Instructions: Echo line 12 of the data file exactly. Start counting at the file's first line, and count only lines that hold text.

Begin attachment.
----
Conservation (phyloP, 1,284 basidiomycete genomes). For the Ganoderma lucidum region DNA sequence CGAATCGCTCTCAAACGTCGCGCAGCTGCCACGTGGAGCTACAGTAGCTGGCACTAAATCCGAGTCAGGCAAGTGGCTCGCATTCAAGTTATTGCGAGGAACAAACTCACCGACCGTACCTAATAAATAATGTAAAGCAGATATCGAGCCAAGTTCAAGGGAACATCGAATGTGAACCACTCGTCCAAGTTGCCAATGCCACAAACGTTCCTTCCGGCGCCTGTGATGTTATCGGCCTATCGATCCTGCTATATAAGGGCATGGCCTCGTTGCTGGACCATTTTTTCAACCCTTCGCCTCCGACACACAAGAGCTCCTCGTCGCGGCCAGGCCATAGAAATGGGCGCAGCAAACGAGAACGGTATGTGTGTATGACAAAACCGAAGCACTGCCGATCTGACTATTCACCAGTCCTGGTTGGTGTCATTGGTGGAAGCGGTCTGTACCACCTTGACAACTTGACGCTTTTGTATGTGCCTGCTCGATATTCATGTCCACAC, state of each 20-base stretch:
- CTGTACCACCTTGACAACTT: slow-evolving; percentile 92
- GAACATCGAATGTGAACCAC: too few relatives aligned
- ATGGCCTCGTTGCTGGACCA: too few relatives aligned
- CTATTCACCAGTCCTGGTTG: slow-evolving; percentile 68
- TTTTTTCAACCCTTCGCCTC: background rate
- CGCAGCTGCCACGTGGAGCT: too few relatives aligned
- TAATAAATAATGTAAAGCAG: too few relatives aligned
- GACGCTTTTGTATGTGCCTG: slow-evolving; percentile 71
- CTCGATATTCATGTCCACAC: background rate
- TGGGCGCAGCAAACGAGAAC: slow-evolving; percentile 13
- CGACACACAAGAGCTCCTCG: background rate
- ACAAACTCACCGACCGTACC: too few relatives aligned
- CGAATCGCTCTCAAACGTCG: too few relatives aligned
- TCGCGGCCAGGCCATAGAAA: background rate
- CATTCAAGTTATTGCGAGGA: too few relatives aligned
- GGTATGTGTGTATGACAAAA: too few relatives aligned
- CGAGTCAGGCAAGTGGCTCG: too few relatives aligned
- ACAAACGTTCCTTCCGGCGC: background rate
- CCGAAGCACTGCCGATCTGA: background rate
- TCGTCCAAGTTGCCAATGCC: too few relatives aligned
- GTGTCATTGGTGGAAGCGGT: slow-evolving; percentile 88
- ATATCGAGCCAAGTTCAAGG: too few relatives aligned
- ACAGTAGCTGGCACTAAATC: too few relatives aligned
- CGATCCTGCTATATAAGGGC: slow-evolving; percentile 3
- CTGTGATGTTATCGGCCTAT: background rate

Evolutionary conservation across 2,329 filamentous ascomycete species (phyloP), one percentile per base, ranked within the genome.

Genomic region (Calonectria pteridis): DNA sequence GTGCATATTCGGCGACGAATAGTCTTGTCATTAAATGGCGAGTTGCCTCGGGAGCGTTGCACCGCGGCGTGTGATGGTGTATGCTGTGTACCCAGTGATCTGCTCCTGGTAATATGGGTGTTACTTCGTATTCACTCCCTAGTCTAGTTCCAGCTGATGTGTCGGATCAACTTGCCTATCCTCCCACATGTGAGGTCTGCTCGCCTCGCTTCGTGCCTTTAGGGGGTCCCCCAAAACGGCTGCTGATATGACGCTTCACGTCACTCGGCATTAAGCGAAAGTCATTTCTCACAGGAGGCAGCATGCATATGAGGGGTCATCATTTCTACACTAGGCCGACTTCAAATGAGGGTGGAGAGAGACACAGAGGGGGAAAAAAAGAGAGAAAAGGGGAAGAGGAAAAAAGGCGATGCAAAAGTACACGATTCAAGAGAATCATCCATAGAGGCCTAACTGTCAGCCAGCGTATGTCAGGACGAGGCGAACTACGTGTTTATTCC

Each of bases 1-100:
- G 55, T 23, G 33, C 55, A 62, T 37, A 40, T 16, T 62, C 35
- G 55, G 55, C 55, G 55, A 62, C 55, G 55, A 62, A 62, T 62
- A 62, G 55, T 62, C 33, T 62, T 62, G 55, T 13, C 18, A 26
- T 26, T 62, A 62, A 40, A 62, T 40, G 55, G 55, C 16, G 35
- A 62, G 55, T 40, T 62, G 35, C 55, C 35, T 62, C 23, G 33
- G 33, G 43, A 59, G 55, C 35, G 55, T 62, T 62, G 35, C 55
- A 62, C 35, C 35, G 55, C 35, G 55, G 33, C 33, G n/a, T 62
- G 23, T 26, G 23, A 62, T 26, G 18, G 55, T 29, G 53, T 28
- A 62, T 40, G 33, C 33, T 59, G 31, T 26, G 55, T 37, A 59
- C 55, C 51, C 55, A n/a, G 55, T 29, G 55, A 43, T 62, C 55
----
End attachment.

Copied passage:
- CGACACACAAGAGCTCCTCG: background rate